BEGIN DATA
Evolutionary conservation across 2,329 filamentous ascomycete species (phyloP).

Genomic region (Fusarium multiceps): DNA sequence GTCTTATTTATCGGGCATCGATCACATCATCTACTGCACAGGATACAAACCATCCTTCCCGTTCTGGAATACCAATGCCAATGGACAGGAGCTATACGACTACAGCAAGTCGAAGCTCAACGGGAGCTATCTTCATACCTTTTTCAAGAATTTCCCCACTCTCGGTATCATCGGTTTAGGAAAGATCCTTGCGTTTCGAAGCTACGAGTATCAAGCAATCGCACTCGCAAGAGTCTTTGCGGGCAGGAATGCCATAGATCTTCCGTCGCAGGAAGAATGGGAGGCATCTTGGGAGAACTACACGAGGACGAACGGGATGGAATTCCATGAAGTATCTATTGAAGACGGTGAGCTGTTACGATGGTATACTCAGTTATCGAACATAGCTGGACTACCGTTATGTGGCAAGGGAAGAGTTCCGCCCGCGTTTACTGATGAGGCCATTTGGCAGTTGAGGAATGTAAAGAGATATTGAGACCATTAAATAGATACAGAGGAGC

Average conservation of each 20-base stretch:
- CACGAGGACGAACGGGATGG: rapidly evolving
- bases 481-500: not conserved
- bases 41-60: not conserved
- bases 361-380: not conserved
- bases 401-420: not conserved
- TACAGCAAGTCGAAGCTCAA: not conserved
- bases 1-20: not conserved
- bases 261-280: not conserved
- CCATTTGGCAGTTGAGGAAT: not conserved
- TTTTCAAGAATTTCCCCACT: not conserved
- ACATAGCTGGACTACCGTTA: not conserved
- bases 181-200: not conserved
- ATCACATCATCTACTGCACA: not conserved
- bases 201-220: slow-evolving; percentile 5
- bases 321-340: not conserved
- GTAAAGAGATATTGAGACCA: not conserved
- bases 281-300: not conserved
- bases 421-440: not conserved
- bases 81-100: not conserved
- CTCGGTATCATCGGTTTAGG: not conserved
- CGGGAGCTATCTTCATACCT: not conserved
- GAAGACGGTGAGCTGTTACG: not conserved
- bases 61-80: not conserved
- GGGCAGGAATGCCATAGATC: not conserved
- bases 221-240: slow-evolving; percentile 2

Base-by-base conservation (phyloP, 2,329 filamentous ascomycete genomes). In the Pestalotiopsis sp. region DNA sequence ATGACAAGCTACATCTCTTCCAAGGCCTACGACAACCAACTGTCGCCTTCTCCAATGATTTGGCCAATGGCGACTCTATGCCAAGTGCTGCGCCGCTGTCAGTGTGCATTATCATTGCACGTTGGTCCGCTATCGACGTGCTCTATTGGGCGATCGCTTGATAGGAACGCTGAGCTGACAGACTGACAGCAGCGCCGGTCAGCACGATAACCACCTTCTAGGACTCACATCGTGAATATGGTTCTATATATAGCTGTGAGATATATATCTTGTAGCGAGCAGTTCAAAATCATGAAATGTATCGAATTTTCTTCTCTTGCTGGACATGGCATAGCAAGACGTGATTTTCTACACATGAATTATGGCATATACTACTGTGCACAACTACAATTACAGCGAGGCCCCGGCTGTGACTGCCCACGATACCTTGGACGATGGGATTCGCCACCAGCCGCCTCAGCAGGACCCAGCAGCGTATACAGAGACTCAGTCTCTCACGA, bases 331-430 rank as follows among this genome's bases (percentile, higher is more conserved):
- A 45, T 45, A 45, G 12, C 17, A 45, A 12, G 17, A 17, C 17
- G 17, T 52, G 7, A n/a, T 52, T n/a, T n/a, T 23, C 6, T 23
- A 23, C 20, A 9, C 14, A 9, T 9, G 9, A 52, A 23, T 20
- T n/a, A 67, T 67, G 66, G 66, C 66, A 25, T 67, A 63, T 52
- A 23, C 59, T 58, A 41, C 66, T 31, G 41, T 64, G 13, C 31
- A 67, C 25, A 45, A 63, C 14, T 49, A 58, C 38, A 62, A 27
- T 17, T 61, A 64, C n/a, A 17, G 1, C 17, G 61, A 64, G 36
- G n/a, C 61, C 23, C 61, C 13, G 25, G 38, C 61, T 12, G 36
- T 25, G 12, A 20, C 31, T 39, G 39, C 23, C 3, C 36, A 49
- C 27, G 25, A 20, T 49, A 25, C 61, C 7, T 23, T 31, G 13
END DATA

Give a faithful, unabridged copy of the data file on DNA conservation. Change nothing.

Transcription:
Evolutionary conservation across 2,329 filamentous ascomycete species (phyloP).

Genomic region (Fusarium multiceps): DNA sequence GTCTTATTTATCGGGCATCGATCACATCATCTACTGCACAGGATACAAACCATCCTTCCCGTTCTGGAATACCAATGCCAATGGACAGGAGCTATACGACTACAGCAAGTCGAAGCTCAACGGGAGCTATCTTCATACCTTTTTCAAGAATTTCCCCACTCTCGGTATCATCGGTTTAGGAAAGATCCTTGCGTTTCGAAGCTACGAGTATCAAGCAATCGCACTCGCAAGAGTCTTTGCGGGCAGGAATGCCATAGATCTTCCGTCGCAGGAAGAATGGGAGGCATCTTGGGAGAACTACACGAGGACGAACGGGATGGAATTCCATGAAGTATCTATTGAAGACGGTGAGCTGTTACGATGGTATACTCAGTTATCGAACATAGCTGGACTACCGTTATGTGGCAAGGGAAGAGTTCCGCCCGCGTTTACTGATGAGGCCATTTGGCAGTTGAGGAATGTAAAGAGATATTGAGACCATTAAATAGATACAGAGGAGC

Average conservation of each 20-base stretch:
- CACGAGGACGAACGGGATGG: rapidly evolving
- bases 481-500: not conserved
- bases 41-60: not conserved
- bases 361-380: not conserved
- bases 401-420: not conserved
- TACAGCAAGTCGAAGCTCAA: not conserved
- bases 1-20: not conserved
- bases 261-280: not conserved
- CCATTTGGCAGTTGAGGAAT: not conserved
- TTTTCAAGAATTTCCCCACT: not conserved
- ACATAGCTGGACTACCGTTA: not conserved
- bases 181-200: not conserved
- ATCACATCATCTACTGCACA: not conserved
- bases 201-220: slow-evolving; percentile 5
- bases 321-340: not conserved
- GTAAAGAGATATTGAGACCA: not conserved
- bases 281-300: not conserved
- bases 421-440: not conserved
- bases 81-100: not conserved
- CTCGGTATCATCGGTTTAGG: not conserved
- CGGGAGCTATCTTCATACCT: not conserved
- GAAGACGGTGAGCTGTTACG: not conserved
- bases 61-80: not conserved
- GGGCAGGAATGCCATAGATC: not conserved
- bases 221-240: slow-evolving; percentile 2

Base-by-base conservation (phyloP, 2,329 filamentous ascomycete genomes). In the Pestalotiopsis sp. region DNA sequence ATGACAAGCTACATCTCTTCCAAGGCCTACGACAACCAACTGTCGCCTTCTCCAATGATTTGGCCAATGGCGACTCTATGCCAAGTGCTGCGCCGCTGTCAGTGTGCATTATCATTGCACGTTGGTCCGCTATCGACGTGCTCTATTGGGCGATCGCTTGATAGGAACGCTGAGCTGACAGACTGACAGCAGCGCCGGTCAGCACGATAACCACCTTCTAGGACTCACATCGTGAATATGGTTCTATATATAGCTGTGAGATATATATCTTGTAGCGAGCAGTTCAAAATCATGAAATGTATCGAATTTTCTTCTCTTGCTGGACATGGCATAGCAAGACGTGATTTTCTACACATGAATTATGGCATATACTACTGTGCACAACTACAATTACAGCGAGGCCCCGGCTGTGACTGCCCACGATACCTTGGACGATGGGATTCGCCACCAGCCGCCTCAGCAGGACCCAGCAGCGTATACAGAGACTCAGTCTCTCACGA, bases 331-430 rank as follows among this genome's bases (percentile, higher is more conserved):
- A 45, T 45, A 45, G 12, C 17, A 45, A 12, G 17, A 17, C 17
- G 17, T 52, G 7, A n/a, T 52, T n/a, T n/a, T 23, C 6, T 23
- A 23, C 20, A 9, C 14, A 9, T 9, G 9, A 52, A 23, T 20
- T n/a, A 67, T 67, G 66, G 66, C 66, A 25, T 67, A 63, T 52
- A 23, C 59, T 58, A 41, C 66, T 31, G 41, T 64, G 13, C 31
- A 67, C 25, A 45, A 63, C 14, T 49, A 58, C 38, A 62, A 27
- T 17, T 61, A 64, C n/a, A 17, G 1, C 17, G 61, A 64, G 36
- G n/a, C 61, C 23, C 61, C 13, G 25, G 38, C 61, T 12, G 36
- T 25, G 12, A 20, C 31, T 39, G 39, C 23, C 3, C 36, A 49
- C 27, G 25, A 20, T 49, A 25, C 61, C 7, T 23, T 31, G 13